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In his final extended teaching to his eleven faithful disciples Jesus said:

‘I will ask the Father, and he will give you another Counselor to be with you forever – the Spirit of truth’ – John 14:16.

The word translated ‘counselor’ by the 1984 NIV (parakletos) is also translated ‘Comforter’ (KJV), ‘Helper’ (NASV & GNB), ‘Advocate’ (NEB), and ‘advocate’ (2011 NIV). The Amplified Bible has ‘Comforter’ expanded to ‘Counselor, Helper, Intercessor, Advocate, Strengthener and Standby, which is far more informative and comprehensive than the Message’s rather reduced interpretation - ‘Friend’.

It is important that we do not minimize the power of this word – parakletos. Literally, it means ‘called to one’s side, called alongside’. W.E.Vine explains:

‘It was used in a court of justice to denote a legal assistant, counsel for the defence, an advocate; then, generally, one who pleads another’s cause, an intercessor, advocate, as in 1 John 2:1, of the Lord Jesus. In the wider sense, it signifies a succourer, comforter...’

Leon Morris comments:

‘He is the legal helper, the friend who does whatever is necessary to forward their best interests. But it is impossible to find one English word that will cover all that the parakletos does.’

We need also to keep in mind that what Jesus promised was ‘another’ parakletos, that is ‘another just like me’, not another of a different kind. There are two Greek words for ‘another’ – heteros – which refers to another of a different kind, and allos – which refers to another of the same kind, the word used in John 14:16. Whatever the Holy Spirit is, he is just like Jesus, doing for us what Jesus did for his disciples while he was among them. But not only that. John refers to Jesus’ present role as that of ‘Advocate’:

‘But if anybody does sin, we have one who speaks to the Father in our defence – Jesus Christ, the Righteous One’ – 1John 2:1.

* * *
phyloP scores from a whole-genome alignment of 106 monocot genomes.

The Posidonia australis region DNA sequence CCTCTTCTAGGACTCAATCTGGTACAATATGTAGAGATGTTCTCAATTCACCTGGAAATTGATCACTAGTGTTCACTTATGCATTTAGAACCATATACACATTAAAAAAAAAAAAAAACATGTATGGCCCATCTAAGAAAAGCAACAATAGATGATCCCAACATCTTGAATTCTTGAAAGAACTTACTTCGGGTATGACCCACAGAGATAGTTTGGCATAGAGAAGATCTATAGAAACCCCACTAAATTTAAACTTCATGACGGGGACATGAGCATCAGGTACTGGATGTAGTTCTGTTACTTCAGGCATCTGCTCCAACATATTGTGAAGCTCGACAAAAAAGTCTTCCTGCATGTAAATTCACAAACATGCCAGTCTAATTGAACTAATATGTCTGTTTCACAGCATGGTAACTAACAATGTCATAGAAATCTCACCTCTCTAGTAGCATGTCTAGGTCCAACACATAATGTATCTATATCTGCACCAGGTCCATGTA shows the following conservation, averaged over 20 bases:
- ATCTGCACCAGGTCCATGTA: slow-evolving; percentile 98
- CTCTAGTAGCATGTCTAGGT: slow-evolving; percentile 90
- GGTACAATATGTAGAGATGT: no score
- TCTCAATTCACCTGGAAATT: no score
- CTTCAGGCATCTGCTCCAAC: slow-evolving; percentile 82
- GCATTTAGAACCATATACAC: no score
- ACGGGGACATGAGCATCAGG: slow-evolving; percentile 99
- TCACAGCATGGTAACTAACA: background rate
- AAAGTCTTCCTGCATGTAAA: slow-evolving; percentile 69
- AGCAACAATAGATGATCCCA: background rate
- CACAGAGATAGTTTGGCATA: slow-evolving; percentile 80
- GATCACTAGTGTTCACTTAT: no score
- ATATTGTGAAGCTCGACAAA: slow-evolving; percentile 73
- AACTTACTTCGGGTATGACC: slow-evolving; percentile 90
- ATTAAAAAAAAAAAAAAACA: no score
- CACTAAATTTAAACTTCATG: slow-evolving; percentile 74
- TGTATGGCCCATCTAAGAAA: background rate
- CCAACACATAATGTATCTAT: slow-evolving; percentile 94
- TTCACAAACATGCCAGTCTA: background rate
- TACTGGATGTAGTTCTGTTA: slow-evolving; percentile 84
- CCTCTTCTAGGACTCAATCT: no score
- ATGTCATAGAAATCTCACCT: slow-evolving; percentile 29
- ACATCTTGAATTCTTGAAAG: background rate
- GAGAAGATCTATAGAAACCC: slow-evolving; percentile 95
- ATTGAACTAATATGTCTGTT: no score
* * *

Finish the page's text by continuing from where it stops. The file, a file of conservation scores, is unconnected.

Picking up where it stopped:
Here the 1984 NIV phrase ‘one who speaks ...in our defence’ is simply the word parakletos. Other translations have ‘an Advocate’ (2011 NIV, KJV, NASV), ‘one to plead our cause’ (NEB), ‘someone who pleads ...on our behalf’ (GNB)

Hebrews speaks of this intercessory activity of Jesus Christ – that he is our permanent priest who enables our access to God ‘because he always lives to intercede for them’ (Hebrews 7:25), and through whose substitutionary death and priestly mediation we have permanent, confident access into God’s presence (Hebrews 4:14 – 16; 10:19 – 22). And Ephesians 2:18 teaches that our access to the Father is through Christ and by the Holy Spirit.

Now our question is: in what way is the Holy Spirit the same kind of ‘Advocate’ as Jesus Christ? We find some answers to this question in the New Testament:

That the Holy Spirit is God’s seal of ownership, guaranteeing our on-going and final salvation – Ephesians 1:13, 14; 4:30; 2Corinthians 1:22; 5:5.

That the Holy Spirit confirms to us that we are God’s children – Romans 8:15, 16.

That when life is so difficult and complex that we do not even know how or what to pray, the Holy Spirit intercedes for us with an agony too deep to vocalize – Romans 8:26, 27.

The two Romans texts, and particularly the second, are in the context of suffering, and suffering was commonly understood as an indication of God’s judgement on the individual. It is in the context of such accusations that the intercession of Christ is mentioned, and the accuser, the adversary, is also mentioned without being named, along with his words aimed at the destruction of our faith and the denial of our salvation – Romans 8:31 – 34. But the truth about Christ, taught to us by the Holy Spirit, renders the accuser’s words legally invalid. And it is in the context of suffering, along with its accompanying accusations, that the Holy Spirit is said to intercede for us.

And here we discover also who the opposite of the parakletos is: While the parekletos is our defending Counsel, assuring us of our secure salvation, assuring us that we are God’s children, his opposite, the prosecution, the adversary, is the one bringing charges against us, the one accusing us: Satan (the ‘accuser’ – Revelation 12:10; the ‘adversary’ – 1Peter 5:8).

Jesus did not leave us as ‘orphans’ to fight the battle of faith alone, to live for him vulnerable to the accusations of the enemy. He did not leave us ignorant of the complete salvation he accomplished for us by his death. He sent the Paraclete, the Advocate – who, by his presence, and by his teaching of the truth about Jesus Christ, reassures us of our unshakeable union with Christ, and gives us peace in the midst of the accusations and deceptions of the enemy – John 14:18 – 20.

© Rosemary Bardsley 2024